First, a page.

Lingerie brand Aerie is a good example of a values-driven company, and one that has incorporated values into all aspects of marketing since its launch. The ‘AerieReal’ campaign has consistently promoted self-empowerment in women, with its initial 2014 campaign promoting its own use of un-retouched images. Since, it has continuously fostered organic engagement, with Aerie asking its own online community to submit their personal stories in 2021. Some examples went viral, such as a post by TikToker Hannah Schlenker, helping to further generate natural affinity and engagement for the brand.
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Being ‘purpose-driven’ has become a strategic priority for many brands in recent years, particularly since the pandemic, but few are actively translating purpose into action. One way that brands fall short is by being broadly purpose-driven, without any real sense of how this purpose might align with a product, or the values and needs of its customer-base.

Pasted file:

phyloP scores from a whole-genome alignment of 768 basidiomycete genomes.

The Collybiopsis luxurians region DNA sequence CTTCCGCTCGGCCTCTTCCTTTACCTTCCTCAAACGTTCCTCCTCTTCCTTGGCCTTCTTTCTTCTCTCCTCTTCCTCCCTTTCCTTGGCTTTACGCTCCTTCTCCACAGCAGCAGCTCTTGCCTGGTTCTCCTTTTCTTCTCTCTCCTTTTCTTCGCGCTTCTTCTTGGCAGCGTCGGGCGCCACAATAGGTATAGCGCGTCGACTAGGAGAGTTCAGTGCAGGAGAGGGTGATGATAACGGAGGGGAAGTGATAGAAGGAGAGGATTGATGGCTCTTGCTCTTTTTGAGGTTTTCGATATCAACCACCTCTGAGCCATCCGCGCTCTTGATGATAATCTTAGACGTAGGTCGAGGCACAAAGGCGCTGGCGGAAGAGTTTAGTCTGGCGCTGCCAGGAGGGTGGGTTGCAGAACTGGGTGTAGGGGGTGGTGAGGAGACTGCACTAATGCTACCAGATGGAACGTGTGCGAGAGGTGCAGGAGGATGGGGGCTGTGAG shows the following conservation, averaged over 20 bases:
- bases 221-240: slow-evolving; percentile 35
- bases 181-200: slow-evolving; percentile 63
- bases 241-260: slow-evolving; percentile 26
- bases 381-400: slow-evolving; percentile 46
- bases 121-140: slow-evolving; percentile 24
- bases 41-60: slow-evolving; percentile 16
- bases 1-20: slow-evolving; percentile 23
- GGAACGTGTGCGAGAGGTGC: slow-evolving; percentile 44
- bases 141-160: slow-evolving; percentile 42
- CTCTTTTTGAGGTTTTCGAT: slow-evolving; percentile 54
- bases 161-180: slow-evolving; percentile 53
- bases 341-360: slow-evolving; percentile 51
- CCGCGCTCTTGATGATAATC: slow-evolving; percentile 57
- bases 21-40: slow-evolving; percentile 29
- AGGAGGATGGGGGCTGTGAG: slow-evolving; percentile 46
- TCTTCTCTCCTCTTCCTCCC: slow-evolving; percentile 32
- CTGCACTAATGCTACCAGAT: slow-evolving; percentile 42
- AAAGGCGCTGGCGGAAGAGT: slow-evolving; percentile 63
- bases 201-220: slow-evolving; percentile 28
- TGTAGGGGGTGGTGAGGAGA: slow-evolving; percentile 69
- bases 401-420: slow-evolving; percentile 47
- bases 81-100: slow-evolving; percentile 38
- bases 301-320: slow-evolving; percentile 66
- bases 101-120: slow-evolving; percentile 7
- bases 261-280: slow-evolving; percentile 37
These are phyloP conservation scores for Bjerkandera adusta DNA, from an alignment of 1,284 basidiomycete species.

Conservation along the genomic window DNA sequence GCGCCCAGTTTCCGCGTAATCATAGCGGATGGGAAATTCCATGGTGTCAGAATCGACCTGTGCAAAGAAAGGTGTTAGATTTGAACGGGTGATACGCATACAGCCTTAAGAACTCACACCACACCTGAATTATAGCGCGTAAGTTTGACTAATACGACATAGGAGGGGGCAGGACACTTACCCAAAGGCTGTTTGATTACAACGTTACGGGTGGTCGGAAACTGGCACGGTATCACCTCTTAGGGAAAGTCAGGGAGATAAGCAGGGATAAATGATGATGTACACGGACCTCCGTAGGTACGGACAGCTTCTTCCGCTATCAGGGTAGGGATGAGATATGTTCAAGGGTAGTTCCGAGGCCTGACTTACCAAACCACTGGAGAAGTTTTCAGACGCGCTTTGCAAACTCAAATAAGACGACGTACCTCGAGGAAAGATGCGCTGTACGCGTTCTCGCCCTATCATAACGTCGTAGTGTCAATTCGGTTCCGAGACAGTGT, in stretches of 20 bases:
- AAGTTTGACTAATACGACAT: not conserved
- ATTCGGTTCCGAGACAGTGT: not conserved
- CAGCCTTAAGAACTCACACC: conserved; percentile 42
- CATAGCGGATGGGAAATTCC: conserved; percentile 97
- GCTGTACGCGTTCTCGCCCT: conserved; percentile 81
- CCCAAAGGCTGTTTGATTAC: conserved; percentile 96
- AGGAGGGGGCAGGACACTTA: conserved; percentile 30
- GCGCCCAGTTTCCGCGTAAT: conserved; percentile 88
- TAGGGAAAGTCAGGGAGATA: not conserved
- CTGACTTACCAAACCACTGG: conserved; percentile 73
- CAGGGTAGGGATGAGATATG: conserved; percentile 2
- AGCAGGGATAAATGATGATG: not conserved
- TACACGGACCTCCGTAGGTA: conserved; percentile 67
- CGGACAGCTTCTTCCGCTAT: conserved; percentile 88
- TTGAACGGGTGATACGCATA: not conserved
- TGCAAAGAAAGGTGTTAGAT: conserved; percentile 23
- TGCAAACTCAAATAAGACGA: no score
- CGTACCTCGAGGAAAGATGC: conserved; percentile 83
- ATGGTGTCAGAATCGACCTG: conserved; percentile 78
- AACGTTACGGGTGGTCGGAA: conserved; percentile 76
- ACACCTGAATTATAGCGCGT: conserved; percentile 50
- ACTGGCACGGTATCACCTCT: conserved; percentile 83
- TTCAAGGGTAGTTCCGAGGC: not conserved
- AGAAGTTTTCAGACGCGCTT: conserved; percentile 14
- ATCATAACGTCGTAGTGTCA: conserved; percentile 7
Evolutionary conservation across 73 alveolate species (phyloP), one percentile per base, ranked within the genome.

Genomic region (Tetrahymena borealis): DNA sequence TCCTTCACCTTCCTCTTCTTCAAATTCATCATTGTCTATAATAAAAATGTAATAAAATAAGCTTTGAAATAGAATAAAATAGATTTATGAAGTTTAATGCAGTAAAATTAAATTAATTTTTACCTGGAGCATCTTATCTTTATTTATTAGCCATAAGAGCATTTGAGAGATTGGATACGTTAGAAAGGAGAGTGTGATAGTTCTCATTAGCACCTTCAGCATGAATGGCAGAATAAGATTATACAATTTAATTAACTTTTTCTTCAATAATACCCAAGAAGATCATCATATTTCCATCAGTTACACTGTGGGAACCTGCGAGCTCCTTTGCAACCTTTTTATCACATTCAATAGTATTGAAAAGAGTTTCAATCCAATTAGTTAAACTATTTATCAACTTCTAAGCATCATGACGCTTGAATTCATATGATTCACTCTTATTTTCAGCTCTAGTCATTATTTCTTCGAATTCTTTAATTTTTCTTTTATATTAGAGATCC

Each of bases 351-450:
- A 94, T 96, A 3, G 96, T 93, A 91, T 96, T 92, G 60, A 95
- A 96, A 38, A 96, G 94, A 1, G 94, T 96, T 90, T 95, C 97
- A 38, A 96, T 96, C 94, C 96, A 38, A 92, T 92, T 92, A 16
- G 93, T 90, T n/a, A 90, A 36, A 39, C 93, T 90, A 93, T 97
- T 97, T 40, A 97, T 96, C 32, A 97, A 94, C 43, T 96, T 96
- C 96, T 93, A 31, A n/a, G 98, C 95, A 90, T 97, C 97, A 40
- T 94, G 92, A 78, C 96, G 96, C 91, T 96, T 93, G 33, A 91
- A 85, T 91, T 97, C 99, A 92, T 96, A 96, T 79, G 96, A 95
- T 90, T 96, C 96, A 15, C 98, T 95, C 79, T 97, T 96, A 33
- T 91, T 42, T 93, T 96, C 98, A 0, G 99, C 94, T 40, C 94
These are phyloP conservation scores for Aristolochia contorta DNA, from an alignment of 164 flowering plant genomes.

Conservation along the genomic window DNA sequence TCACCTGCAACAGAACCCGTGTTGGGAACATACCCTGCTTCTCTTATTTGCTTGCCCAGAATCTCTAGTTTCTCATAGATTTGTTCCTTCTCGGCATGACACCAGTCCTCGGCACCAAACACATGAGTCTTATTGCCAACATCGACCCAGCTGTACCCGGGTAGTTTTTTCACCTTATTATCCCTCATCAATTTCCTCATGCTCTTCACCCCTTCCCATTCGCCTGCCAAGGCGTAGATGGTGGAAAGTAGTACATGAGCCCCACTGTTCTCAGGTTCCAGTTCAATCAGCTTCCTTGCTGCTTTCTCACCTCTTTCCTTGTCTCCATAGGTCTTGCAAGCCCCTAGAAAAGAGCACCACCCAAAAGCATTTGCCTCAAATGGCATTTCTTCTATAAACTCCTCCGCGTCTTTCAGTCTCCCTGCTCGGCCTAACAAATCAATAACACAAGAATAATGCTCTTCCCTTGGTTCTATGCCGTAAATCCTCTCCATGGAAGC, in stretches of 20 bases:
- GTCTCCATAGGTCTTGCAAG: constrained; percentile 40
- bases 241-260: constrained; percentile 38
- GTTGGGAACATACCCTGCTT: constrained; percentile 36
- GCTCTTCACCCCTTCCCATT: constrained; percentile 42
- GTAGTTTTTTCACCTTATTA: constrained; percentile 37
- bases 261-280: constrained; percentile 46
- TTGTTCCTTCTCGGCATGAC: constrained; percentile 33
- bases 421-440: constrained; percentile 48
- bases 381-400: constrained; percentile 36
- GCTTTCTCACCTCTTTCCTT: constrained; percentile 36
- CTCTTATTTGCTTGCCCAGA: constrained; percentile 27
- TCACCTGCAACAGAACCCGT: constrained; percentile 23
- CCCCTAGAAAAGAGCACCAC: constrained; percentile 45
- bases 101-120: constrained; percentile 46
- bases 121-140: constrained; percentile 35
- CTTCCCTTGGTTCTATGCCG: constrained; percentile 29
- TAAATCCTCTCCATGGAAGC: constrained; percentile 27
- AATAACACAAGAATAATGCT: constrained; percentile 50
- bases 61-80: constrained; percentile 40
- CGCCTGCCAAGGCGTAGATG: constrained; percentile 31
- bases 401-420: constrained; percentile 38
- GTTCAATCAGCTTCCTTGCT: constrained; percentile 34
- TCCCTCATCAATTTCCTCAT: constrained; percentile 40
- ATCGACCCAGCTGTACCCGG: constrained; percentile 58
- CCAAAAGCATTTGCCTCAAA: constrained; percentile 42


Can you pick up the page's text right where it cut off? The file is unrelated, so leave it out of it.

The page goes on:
Interestingly, research by Deloitte found that – while consumers do often prioritise price and quality – many also elevate a number of other areas, albeit in a more nuanced way. For example, one third of consumers aged 25 and younger value sustainability when specifically making beauty and personal care purchases.
Ultimately, it is about aligning with what customers care about the most, which is something that Sephora strives to do with its purpose strategy. Alongside the most obvious, such as beauty advice, CMO of Sephora Americas, Deborah Yeh, told CMO Today that this means uncovering deeper needs, “such as, “Help me feel more seen and appreciated for being me. Help me feel included in the shopping experience.” That’s where we as an organisation need to think about all the systems at our disposal and our role as a retailer and member of the beauty industry to ensure that we are really serving people as people.”